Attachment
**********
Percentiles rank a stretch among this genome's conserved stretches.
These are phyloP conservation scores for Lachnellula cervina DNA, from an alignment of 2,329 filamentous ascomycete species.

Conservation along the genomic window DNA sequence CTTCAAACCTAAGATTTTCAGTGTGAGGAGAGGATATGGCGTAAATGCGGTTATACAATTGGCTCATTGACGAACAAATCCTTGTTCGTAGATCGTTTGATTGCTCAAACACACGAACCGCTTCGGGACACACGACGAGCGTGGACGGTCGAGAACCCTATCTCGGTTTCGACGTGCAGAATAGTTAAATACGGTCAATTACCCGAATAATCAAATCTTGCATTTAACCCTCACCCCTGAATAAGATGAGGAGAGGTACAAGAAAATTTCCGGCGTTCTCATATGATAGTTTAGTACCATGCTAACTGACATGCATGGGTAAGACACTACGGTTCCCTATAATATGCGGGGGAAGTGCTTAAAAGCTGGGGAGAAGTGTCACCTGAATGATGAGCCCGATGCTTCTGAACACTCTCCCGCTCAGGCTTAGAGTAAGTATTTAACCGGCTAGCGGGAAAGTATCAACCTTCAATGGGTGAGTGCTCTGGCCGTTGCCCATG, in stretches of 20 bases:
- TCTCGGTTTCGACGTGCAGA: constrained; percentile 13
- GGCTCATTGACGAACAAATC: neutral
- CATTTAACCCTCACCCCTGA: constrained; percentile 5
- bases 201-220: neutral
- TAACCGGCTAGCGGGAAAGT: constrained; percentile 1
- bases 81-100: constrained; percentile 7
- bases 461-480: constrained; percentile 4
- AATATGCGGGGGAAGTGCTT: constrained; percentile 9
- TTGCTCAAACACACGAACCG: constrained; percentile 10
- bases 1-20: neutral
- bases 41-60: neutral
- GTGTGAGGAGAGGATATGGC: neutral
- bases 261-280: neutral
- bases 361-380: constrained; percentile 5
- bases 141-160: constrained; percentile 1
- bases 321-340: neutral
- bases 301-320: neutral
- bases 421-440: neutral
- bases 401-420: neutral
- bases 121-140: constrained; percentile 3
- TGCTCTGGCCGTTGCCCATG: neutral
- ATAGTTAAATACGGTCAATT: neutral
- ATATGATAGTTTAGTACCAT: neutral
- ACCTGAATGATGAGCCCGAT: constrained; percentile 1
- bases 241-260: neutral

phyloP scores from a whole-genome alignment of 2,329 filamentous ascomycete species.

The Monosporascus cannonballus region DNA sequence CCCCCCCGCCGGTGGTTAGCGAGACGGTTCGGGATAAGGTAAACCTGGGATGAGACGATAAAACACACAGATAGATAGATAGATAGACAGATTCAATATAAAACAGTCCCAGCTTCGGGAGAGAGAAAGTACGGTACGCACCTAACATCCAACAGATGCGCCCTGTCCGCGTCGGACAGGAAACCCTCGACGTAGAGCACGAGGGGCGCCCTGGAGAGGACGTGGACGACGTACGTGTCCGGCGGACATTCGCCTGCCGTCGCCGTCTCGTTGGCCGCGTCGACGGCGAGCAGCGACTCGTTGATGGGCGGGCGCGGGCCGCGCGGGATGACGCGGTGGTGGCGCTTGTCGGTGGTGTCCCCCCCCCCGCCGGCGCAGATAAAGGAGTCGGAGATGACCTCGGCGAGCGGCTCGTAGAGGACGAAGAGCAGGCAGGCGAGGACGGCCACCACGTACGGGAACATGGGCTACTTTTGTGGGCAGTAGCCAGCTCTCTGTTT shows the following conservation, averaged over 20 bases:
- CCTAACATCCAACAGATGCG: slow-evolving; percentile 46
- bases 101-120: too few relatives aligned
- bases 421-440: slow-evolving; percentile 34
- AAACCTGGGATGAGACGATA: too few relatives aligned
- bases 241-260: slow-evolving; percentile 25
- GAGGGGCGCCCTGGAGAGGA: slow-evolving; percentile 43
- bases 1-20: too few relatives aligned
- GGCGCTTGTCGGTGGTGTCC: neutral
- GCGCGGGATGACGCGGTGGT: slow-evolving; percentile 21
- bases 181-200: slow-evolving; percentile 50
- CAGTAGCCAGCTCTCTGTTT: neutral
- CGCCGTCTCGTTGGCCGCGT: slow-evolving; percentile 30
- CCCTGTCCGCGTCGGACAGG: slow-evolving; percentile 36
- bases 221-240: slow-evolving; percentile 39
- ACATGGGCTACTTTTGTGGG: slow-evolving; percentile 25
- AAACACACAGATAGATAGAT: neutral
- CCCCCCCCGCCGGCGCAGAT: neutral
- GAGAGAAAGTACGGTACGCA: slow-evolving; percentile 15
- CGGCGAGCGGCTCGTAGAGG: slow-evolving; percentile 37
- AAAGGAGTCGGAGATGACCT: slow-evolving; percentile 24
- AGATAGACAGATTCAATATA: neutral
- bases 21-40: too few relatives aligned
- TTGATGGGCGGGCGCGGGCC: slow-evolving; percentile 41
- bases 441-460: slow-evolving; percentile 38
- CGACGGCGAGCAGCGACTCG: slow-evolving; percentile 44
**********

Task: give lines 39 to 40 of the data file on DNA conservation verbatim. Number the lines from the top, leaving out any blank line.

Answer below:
- GCGCGGGATGACGCGGTGGT: slow-evolving; percentile 21
- bases 181-200: slow-evolving; percentile 50